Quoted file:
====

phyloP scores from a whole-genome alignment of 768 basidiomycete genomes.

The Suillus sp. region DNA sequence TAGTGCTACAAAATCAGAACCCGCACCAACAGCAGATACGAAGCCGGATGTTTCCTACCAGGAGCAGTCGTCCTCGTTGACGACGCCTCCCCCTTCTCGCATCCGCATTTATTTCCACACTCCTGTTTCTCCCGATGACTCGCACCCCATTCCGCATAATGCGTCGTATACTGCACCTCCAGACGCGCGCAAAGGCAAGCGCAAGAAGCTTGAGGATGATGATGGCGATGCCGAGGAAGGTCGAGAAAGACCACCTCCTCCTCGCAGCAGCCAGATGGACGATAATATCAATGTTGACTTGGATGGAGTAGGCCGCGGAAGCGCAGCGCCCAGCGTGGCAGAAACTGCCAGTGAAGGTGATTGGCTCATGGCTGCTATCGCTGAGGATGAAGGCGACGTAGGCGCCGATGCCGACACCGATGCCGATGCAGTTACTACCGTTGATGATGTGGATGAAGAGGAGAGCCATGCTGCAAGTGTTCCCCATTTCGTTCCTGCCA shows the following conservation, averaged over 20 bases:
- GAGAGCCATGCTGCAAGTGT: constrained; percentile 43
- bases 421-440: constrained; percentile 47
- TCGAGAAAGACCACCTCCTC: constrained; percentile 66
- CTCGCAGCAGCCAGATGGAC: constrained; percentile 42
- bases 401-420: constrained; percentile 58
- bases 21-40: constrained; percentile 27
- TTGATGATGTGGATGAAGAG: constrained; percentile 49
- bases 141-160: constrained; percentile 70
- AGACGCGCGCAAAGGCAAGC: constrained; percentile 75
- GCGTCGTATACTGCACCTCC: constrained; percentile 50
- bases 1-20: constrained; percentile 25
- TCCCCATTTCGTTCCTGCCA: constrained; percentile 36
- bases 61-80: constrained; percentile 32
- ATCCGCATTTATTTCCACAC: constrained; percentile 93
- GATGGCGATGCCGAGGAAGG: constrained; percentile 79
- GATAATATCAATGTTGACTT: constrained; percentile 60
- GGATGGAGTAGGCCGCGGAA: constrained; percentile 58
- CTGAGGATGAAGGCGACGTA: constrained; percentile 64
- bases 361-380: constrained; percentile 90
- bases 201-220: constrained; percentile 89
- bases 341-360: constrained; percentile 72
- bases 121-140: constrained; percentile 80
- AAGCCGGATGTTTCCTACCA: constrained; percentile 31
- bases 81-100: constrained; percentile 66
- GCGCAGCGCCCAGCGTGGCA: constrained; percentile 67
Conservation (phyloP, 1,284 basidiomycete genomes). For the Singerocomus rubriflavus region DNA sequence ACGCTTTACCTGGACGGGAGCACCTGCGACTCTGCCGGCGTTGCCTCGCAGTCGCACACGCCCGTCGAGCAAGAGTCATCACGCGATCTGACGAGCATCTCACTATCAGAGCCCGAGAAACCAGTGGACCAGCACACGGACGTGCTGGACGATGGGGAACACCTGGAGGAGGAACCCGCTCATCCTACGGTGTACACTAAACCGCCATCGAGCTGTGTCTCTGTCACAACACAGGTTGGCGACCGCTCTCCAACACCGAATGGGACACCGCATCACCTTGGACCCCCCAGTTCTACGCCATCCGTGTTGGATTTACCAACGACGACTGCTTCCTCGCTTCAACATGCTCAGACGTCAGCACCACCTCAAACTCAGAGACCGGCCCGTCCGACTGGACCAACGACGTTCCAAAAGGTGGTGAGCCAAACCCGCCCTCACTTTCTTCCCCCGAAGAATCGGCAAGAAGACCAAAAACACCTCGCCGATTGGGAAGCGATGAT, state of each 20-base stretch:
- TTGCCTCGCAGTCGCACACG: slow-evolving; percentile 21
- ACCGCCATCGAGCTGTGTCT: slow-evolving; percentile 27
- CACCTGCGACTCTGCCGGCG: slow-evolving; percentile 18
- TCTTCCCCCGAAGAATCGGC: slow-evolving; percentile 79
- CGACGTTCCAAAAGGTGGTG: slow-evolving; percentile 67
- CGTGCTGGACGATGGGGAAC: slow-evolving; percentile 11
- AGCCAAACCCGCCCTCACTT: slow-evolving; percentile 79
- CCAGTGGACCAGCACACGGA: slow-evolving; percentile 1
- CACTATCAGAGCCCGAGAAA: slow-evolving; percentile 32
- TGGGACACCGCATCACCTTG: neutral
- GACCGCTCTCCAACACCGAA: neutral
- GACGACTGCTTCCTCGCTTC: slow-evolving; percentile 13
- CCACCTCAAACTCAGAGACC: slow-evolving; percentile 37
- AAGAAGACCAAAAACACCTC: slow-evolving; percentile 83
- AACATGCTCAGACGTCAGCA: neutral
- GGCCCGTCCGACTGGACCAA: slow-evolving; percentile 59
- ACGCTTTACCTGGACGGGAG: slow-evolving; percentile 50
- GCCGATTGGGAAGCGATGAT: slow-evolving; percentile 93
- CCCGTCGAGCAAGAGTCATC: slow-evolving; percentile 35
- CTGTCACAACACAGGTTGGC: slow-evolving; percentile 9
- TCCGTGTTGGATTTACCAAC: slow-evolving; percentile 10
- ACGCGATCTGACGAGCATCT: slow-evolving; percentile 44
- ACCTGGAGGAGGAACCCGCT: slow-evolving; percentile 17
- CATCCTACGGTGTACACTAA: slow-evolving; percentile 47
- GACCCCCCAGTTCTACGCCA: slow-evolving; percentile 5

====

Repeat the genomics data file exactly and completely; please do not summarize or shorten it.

phyloP scores from a whole-genome alignment of 768 basidiomycete genomes.

The Suillus sp. region DNA sequence TAGTGCTACAAAATCAGAACCCGCACCAACAGCAGATACGAAGCCGGATGTTTCCTACCAGGAGCAGTCGTCCTCGTTGACGACGCCTCCCCCTTCTCGCATCCGCATTTATTTCCACACTCCTGTTTCTCCCGATGACTCGCACCCCATTCCGCATAATGCGTCGTATACTGCACCTCCAGACGCGCGCAAAGGCAAGCGCAAGAAGCTTGAGGATGATGATGGCGATGCCGAGGAAGGTCGAGAAAGACCACCTCCTCCTCGCAGCAGCCAGATGGACGATAATATCAATGTTGACTTGGATGGAGTAGGCCGCGGAAGCGCAGCGCCCAGCGTGGCAGAAACTGCCAGTGAAGGTGATTGGCTCATGGCTGCTATCGCTGAGGATGAAGGCGACGTAGGCGCCGATGCCGACACCGATGCCGATGCAGTTACTACCGTTGATGATGTGGATGAAGAGGAGAGCCATGCTGCAAGTGTTCCCCATTTCGTTCCTGCCA shows the following conservation, averaged over 20 bases:
- GAGAGCCATGCTGCAAGTGT: constrained; percentile 43
- bases 421-440: constrained; percentile 47
- TCGAGAAAGACCACCTCCTC: constrained; percentile 66
- CTCGCAGCAGCCAGATGGAC: constrained; percentile 42
- bases 401-420: constrained; percentile 58
- bases 21-40: constrained; percentile 27
- TTGATGATGTGGATGAAGAG: constrained; percentile 49
- bases 141-160: constrained; percentile 70
- AGACGCGCGCAAAGGCAAGC: constrained; percentile 75
- GCGTCGTATACTGCACCTCC: constrained; percentile 50
- bases 1-20: constrained; percentile 25
- TCCCCATTTCGTTCCTGCCA: constrained; percentile 36
- bases 61-80: constrained; percentile 32
- ATCCGCATTTATTTCCACAC: constrained; percentile 93
- GATGGCGATGCCGAGGAAGG: constrained; percentile 79
- GATAATATCAATGTTGACTT: constrained; percentile 60
- GGATGGAGTAGGCCGCGGAA: constrained; percentile 58
- CTGAGGATGAAGGCGACGTA: constrained; percentile 64
- bases 361-380: constrained; percentile 90
- bases 201-220: constrained; percentile 89
- bases 341-360: constrained; percentile 72
- bases 121-140: constrained; percentile 80
- AAGCCGGATGTTTCCTACCA: constrained; percentile 31
- bases 81-100: constrained; percentile 66
- GCGCAGCGCCCAGCGTGGCA: constrained; percentile 67
Conservation (phyloP, 1,284 basidiomycete genomes). For the Singerocomus rubriflavus region DNA sequence ACGCTTTACCTGGACGGGAGCACCTGCGACTCTGCCGGCGTTGCCTCGCAGTCGCACACGCCCGTCGAGCAAGAGTCATCACGCGATCTGACGAGCATCTCACTATCAGAGCCCGAGAAACCAGTGGACCAGCACACGGACGTGCTGGACGATGGGGAACACCTGGAGGAGGAACCCGCTCATCCTACGGTGTACACTAAACCGCCATCGAGCTGTGTCTCTGTCACAACACAGGTTGGCGACCGCTCTCCAACACCGAATGGGACACCGCATCACCTTGGACCCCCCAGTTCTACGCCATCCGTGTTGGATTTACCAACGACGACTGCTTCCTCGCTTCAACATGCTCAGACGTCAGCACCACCTCAAACTCAGAGACCGGCCCGTCCGACTGGACCAACGACGTTCCAAAAGGTGGTGAGCCAAACCCGCCCTCACTTTCTTCCCCCGAAGAATCGGCAAGAAGACCAAAAACACCTCGCCGATTGGGAAGCGATGAT, state of each 20-base stretch:
- TTGCCTCGCAGTCGCACACG: slow-evolving; percentile 21
- ACCGCCATCGAGCTGTGTCT: slow-evolving; percentile 27
- CACCTGCGACTCTGCCGGCG: slow-evolving; percentile 18
- TCTTCCCCCGAAGAATCGGC: slow-evolving; percentile 79
- CGACGTTCCAAAAGGTGGTG: slow-evolving; percentile 67
- CGTGCTGGACGATGGGGAAC: slow-evolving; percentile 11
- AGCCAAACCCGCCCTCACTT: slow-evolving; percentile 79
- CCAGTGGACCAGCACACGGA: slow-evolving; percentile 1
- CACTATCAGAGCCCGAGAAA: slow-evolving; percentile 32
- TGGGACACCGCATCACCTTG: neutral
- GACCGCTCTCCAACACCGAA: neutral
- GACGACTGCTTCCTCGCTTC: slow-evolving; percentile 13
- CCACCTCAAACTCAGAGACC: slow-evolving; percentile 37
- AAGAAGACCAAAAACACCTC: slow-evolving; percentile 83
- AACATGCTCAGACGTCAGCA: neutral
- GGCCCGTCCGACTGGACCAA: slow-evolving; percentile 59
- ACGCTTTACCTGGACGGGAG: slow-evolving; percentile 50
- GCCGATTGGGAAGCGATGAT: slow-evolving; percentile 93
- CCCGTCGAGCAAGAGTCATC: slow-evolving; percentile 35
- CTGTCACAACACAGGTTGGC: slow-evolving; percentile 9
- TCCGTGTTGGATTTACCAAC: slow-evolving; percentile 10
- ACGCGATCTGACGAGCATCT: slow-evolving; percentile 44
- ACCTGGAGGAGGAACCCGCT: slow-evolving; percentile 17
- CATCCTACGGTGTACACTAA: slow-evolving; percentile 47
- GACCCCCCAGTTCTACGCCA: slow-evolving; percentile 5